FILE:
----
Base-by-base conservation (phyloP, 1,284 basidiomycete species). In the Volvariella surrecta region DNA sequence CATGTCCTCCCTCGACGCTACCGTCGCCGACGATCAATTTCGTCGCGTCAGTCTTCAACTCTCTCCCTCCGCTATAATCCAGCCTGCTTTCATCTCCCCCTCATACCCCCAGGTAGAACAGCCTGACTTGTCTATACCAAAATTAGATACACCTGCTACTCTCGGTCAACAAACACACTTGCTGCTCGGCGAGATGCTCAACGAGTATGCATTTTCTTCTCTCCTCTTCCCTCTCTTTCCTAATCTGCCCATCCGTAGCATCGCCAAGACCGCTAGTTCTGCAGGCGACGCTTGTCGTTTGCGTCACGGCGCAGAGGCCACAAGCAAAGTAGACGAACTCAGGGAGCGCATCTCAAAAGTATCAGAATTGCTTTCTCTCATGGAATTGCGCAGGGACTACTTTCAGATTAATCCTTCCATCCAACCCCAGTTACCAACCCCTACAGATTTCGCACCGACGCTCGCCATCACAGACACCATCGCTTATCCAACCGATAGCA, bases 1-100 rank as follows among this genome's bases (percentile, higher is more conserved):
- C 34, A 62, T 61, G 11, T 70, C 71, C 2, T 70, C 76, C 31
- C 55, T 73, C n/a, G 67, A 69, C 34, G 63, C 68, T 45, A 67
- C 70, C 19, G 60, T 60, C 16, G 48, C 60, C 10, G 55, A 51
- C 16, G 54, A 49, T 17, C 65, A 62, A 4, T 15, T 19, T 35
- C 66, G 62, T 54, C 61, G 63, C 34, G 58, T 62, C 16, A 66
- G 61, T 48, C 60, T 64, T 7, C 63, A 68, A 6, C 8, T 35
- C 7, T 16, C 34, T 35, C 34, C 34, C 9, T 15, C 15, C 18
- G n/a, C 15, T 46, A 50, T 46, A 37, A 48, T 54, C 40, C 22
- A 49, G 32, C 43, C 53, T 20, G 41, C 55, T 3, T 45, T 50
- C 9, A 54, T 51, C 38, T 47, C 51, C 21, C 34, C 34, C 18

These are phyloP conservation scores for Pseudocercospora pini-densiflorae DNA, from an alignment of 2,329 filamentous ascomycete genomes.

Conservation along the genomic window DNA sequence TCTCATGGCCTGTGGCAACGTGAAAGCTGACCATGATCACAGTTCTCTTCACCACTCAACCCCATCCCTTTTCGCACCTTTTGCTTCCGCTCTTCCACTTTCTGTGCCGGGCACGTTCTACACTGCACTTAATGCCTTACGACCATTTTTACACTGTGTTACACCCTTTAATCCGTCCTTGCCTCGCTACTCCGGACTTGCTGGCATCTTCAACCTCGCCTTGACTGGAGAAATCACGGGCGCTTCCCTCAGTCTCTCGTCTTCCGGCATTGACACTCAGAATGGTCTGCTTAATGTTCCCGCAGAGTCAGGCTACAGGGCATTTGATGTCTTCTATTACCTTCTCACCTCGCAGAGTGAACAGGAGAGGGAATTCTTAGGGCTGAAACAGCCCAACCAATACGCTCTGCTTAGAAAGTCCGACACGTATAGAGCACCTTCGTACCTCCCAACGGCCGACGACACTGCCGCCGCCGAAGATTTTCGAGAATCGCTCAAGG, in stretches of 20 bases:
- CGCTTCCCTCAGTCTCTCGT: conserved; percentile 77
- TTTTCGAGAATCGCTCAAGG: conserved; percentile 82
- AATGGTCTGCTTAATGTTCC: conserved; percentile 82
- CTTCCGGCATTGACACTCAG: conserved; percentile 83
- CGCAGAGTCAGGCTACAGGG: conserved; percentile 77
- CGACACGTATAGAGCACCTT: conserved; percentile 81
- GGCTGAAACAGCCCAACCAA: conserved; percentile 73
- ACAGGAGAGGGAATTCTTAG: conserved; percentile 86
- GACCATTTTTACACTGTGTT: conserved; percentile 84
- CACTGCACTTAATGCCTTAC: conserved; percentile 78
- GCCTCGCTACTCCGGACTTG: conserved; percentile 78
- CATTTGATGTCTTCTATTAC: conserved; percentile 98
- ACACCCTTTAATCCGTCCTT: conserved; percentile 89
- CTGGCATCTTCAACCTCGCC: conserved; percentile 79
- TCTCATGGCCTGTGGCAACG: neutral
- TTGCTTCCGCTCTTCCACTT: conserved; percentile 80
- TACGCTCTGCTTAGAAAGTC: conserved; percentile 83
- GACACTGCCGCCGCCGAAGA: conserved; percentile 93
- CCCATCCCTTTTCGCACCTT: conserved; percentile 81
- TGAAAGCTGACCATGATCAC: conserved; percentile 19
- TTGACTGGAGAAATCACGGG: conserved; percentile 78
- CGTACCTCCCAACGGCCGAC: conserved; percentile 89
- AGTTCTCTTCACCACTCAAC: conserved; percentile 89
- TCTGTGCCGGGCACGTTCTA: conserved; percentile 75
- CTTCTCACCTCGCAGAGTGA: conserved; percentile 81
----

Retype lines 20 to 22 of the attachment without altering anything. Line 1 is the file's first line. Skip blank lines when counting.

- GGCTGAAACAGCCCAACCAA: conserved; percentile 73
- ACAGGAGAGGGAATTCTTAG: conserved; percentile 86
- GACCATTTTTACACTGTGTT: conserved; percentile 84